Prosecuting children – why it requires expertise and experience
In the time of Corona, some stories get buried. In March, the inspectorate of prosecution published a report on serious youth crime. The findings make really concerning reading. Prosecutors of children were not sufficiently trained, poorly monitored and often ignored youth justice policy and legislation.
The inadequacies of the youth court are unfortunately somewhat hidden. The court is closed since the glare of publicity would not help children’s rehabilitation and would breach their privacy. So not enough is visible, even to other defence lawyers, as to how the system works. In 2015 research was published on the quality of defence advocacy in the youth court. The findings made sobering reading
– advocates lack knowledge of youth justice law, procedures and provisions.
-Many advocates struggle to communicate well with young defendants and witnesses and, particularly, to cross-examine in an appropriate and effective manner.
– Advocates and their professional colleagues often fail to recognise the significance of Youth Court work – in terms of the level of offending dealt with and the seriousness of the repercussions for the parties involved.
– Some advocates treat individual cases as matters to be processed as quickly as possible and thus fail to prepare, research and review their cases adequately
Efforts have been made in the last five years to improve the quality of defence advocacy, but there has been no significant policy change. The CPS inspectorate’s report shows there are significant deficiencies in prosecution too.
The issue that most worries me is ignorance (wilful or not) of the difference between children (or “youths” in the report) and adults. Youth justice legislation is very different to that of adults, as are children’s needs – the welfare of the child must always be taken into account and the need to reduce reoffending should guide decision-making. But in charging children, prosecutors properly applied youth policy and guidance in only 38% of cases.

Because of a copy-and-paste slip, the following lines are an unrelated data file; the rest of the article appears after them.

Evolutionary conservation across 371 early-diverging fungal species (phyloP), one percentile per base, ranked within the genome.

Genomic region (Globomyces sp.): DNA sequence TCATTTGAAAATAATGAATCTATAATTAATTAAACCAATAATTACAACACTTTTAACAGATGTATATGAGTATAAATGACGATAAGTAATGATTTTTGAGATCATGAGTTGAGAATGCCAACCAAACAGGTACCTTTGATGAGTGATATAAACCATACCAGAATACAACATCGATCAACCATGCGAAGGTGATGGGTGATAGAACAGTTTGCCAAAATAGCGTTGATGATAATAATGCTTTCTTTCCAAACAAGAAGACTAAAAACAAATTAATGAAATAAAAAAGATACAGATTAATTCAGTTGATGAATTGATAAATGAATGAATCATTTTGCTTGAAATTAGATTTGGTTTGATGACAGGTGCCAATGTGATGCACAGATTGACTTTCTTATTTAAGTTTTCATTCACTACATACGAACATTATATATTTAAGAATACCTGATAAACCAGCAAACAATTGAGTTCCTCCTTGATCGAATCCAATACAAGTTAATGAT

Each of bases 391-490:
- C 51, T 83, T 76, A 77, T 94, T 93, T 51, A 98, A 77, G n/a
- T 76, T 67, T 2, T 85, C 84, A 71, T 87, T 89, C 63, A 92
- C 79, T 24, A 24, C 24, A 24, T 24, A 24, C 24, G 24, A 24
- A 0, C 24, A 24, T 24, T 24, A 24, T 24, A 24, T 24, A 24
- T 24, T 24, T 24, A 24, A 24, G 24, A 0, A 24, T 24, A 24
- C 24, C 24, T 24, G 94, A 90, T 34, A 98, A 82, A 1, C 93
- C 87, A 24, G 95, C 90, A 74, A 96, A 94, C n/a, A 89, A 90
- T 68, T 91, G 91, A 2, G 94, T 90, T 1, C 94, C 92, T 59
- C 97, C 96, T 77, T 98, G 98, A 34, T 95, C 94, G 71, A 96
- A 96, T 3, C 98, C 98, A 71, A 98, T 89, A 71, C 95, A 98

This may be because youth prosecutors didn’t have sufficient training. Most of the key decisions should be made by specialist prosecutors. But many trials are assigned to non CPS staff (“agents”) – “these trials can be complex, and we found limited evidence that cases were allocated to agents known to be appropriate”. The CPS has recently been running a one day training course for new in-house specialists. One day is not nearly enough to absorb the complexity of youth court law, so its good news this is being doubled in length to two days. But the inspectorate found a number of “specialist” prosecutors had not even done the one day course. And that some areas offered no CPD training.
Without good training, its more likely that mistakes will be made and poor practice persist. Inspectors found
- Prosecutors consulted the youth offending team (or another third party) in less than half the cases before charging
- The vulnerability of the defendant was considered in only 44% of relevant cases in deciding whether a prosecution would be in the public interest. Too often prosecutors also didn’t take proper account if a child was looked-after or a potential victim of trafficking
- Modern slavery provisions were applied in fewer than half the cases they could have been
- Some case files suggested the prosecutor had failed to recognise the suspect was a youth at all
- Disclosure was often poor – disclosure obligations were only fully met in 52% of cases.
These shortcomings could be improved by training and experience, and by ensuring that youth work remains in the hands of specialists. But other systemic issues suggest the CPS needs to re-prioritise youth court work. Too often youth court cases were treated like other magistrates’ court cases, even though they were often much more complex. This meant prosecutors did not have enough time to review cases and prepare them for trial.
And delay was a big problem – as it has been in the Crown Court. Over a third of youth cases were not dealt with promptly and in some cases the delay between offence and charge was as long as a year. A district judge said he and colleagues “feared that witnesses’ recollections of events would fade, and victims and witnesses would become disengaged, or that their ability to sentence youths properly and effectively was hampered by delay”. Delays were exacerbated when defendants were sent a postal requisition to appear in court, many months after being interviewed by police. Why anyone ever thought it was a good idea to rely on snail mail to get a chaotic teenager to court is hard to understand.
This is an excellently written, if slightly shocking, report, showing once again why our youth court system is not fit for purpose. No individual prosecutors are to blame, but the youth prosecution system is clearly not working. Post Covid emergency, I hope the CPS will take the recommendations forward.